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Montana Supreme Court

Pro Government
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7 (0 vacancies)

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Court Mandates "Parenting Plan"

Tue, 05/27/2014

In re marriage of Woerner: Mr. and Mrs. Woerner were married and had one child. The couple got divorced and one parent moved to Arizona. Their son, who is still a toddler, was being fought between them in court so the district court ordered a parenting plan evaluation to take place. The evaluation resulted in the report that it would be acceptable for the child to be co-raised by each parent. As a result, the district court mandated that the child will be raised by both parents on a 6 week rotating term until the child reaches school age.


The Montana Supreme Court affirmed the decision of the district court. The Supreme Court ruled that the lower court acted within its jurisdiction when determining what actions would best foster proper development for the child and that its decision of the child being moved between parents every 6 weeks is justified. This decision by the court, mandating how a child will be raised regardless of the parents’ approval of the “parenting plan” is both noteworthy and concerning when considering legal precedent.

Read the full decision here

A 'Taking' Without Compensation?

Fri, 04/25/2014

Lyndes v. Green: Lyndes owns a large portion of rural property, part of which is a section of old road that is used by Green 10 to 12 times a year in order to move his cattle. Lyndes and Green got into an argument ending with Lyndes filing suit against Green on trespassing charges. Green found the suit on the basis that his family has been moving cattle on the track of land for years, that the road was always treated as if there was an easement on it, and that Lyndes did not have the right to deny Green passage onto this land for herding purposes.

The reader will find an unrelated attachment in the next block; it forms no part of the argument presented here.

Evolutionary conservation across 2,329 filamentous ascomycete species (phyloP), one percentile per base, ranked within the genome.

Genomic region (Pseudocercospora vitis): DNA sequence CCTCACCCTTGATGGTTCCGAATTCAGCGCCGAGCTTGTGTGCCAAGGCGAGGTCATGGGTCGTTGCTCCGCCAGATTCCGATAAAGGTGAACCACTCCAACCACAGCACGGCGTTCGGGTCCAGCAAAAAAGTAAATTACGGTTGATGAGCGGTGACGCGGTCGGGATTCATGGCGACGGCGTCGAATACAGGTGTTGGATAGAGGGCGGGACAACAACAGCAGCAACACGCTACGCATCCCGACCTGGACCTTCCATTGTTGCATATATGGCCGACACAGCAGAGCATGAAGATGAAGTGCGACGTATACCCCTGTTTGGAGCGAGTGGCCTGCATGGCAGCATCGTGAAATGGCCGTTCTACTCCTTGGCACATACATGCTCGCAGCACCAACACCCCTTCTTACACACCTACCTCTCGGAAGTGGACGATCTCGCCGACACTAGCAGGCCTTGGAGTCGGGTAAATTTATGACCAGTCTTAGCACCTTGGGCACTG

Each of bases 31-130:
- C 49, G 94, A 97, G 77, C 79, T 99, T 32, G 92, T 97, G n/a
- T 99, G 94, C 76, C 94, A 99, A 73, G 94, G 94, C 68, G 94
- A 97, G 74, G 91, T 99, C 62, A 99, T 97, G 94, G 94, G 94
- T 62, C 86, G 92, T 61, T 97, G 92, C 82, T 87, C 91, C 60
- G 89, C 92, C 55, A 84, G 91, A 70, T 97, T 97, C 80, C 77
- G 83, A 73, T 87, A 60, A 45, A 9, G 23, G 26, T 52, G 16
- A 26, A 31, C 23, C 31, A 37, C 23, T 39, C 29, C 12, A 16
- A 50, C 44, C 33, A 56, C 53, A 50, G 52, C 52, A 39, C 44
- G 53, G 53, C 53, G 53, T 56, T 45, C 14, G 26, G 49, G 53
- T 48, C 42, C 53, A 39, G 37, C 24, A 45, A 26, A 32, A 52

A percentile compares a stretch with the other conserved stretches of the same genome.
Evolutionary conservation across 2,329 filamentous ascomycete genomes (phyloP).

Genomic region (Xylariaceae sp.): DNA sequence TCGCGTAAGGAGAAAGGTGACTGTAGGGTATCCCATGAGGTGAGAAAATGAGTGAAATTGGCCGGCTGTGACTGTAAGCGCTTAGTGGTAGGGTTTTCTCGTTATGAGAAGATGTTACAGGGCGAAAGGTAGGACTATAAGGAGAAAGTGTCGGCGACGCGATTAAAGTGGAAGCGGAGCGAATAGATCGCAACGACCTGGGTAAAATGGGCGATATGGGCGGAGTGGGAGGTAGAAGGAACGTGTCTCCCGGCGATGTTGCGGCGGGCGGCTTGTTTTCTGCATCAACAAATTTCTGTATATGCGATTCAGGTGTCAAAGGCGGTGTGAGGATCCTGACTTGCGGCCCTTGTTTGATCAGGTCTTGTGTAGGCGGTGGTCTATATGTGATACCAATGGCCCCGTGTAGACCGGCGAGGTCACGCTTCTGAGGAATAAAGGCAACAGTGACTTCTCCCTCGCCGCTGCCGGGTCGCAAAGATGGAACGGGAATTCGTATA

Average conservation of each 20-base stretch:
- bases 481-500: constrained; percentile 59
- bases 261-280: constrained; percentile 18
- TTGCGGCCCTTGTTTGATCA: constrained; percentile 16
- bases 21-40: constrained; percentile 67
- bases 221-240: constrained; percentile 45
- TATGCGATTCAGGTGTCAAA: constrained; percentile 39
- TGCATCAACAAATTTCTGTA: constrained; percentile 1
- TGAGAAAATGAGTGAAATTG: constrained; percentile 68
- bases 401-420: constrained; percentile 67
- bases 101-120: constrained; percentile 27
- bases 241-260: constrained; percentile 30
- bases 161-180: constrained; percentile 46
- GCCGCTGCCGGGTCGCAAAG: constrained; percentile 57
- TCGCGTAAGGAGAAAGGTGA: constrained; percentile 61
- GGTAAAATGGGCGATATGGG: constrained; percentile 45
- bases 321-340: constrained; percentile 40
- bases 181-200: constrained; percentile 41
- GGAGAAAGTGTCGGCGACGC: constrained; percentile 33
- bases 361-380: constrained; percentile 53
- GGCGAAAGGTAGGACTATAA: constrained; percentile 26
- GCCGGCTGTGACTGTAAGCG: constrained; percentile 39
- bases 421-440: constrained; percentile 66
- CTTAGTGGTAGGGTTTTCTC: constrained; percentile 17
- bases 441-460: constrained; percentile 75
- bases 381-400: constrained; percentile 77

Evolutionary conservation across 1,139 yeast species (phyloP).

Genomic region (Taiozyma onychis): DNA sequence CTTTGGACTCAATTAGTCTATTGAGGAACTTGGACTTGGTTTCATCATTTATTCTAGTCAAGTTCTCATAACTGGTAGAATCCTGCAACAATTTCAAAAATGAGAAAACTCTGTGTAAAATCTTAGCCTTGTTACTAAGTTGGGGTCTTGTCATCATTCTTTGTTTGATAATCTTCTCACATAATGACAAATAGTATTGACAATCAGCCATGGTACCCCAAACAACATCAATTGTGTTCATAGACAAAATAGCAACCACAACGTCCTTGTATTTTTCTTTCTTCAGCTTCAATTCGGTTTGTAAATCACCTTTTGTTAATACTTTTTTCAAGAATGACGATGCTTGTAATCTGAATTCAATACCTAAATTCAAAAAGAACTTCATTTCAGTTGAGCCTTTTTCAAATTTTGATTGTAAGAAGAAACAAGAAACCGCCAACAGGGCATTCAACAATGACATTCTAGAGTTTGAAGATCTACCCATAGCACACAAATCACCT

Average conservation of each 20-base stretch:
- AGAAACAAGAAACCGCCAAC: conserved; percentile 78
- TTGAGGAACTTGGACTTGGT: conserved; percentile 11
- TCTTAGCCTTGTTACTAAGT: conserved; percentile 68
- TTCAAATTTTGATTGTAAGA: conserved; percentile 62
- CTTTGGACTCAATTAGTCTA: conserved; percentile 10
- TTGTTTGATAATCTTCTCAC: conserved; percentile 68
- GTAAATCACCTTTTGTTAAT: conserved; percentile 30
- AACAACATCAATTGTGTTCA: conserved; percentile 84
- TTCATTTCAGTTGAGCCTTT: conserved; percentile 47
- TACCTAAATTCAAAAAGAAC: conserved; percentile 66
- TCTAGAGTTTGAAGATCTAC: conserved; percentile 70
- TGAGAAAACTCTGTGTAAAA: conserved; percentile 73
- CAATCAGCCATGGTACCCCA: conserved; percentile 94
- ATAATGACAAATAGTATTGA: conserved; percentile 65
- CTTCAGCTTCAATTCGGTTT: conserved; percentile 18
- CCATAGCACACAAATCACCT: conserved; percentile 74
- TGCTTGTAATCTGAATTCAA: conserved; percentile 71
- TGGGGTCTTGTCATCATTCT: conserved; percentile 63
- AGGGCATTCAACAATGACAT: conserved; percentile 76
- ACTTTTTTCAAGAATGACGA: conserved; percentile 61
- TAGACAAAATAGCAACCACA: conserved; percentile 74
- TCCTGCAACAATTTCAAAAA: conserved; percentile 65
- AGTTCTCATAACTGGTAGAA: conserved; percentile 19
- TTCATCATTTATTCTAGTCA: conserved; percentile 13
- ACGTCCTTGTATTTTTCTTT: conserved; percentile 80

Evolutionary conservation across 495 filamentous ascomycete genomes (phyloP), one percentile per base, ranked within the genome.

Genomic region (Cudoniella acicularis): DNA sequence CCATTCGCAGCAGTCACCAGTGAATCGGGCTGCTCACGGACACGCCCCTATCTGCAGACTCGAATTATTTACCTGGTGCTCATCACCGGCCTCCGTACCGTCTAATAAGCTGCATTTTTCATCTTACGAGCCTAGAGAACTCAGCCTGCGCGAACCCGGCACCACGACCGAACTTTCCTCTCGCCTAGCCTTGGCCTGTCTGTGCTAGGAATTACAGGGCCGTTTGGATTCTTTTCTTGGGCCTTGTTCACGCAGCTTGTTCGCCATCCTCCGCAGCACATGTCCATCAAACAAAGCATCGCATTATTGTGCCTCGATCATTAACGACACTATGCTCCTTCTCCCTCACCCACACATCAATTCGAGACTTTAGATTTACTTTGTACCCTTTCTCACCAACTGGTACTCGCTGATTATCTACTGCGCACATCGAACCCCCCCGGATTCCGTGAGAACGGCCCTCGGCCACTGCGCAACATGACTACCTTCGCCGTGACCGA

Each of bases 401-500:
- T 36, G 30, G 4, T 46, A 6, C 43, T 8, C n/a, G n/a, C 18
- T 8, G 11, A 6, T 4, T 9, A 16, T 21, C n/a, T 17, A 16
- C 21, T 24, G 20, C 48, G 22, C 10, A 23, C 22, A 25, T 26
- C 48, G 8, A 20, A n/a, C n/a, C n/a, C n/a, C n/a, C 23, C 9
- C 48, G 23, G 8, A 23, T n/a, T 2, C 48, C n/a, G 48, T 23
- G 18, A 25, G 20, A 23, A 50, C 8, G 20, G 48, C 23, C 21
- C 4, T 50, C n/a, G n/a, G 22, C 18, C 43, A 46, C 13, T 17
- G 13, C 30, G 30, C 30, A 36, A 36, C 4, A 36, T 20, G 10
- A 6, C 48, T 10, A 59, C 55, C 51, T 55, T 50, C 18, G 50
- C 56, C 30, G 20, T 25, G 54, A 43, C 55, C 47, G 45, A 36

The Supreme Court of Montana affirmed the decision of the lower courts by ruling in favor of Lyndes. Even though there was never a spoken agreement with Lyndes or the property owner before Lyndes, and even though the road is not a public road, the Court decided that tradition has created a “prescriptive easement” across that section of Lyndes’ property and thus Green can have access to it for herding purposes. Although the facts of this case can be seen as justifiable for this decision, the concept behind the decision and the fact that Green does not have to pay Lyndes for use of his previously believed to be private property leads one to be reminded of a private property taking without compensation.

Read the full decision here

Hold-Over Senators Threaten Suffrage Rights

Wed, 03/26/2014

Willems v. State: In 2013 the Montana Legislature redistricted the state. The representation for these districts were assigned through the election committee appointing “hold-over senators” who are those elected by the old districts but have not completed their terms. The plaintiffs filed suit against the state on the grounds that the senators were assigned in violation of the citizens’ suffrage rights and that the commission violated the citizens’ “right to know.”


The Montana Supreme Court affirmed the ruling of the lower courts by granting summary judgment to the State. The Court ruled that the commission is a legislative body, not an agency, and thus cannot violate the “right to know” standard. In addition, since the commission is a legislative body, it is exempt from the statutes promulgating the right of participation in elections and thus the complaint concerning the violation of suffrage rights is without grounds.

Read the full decision here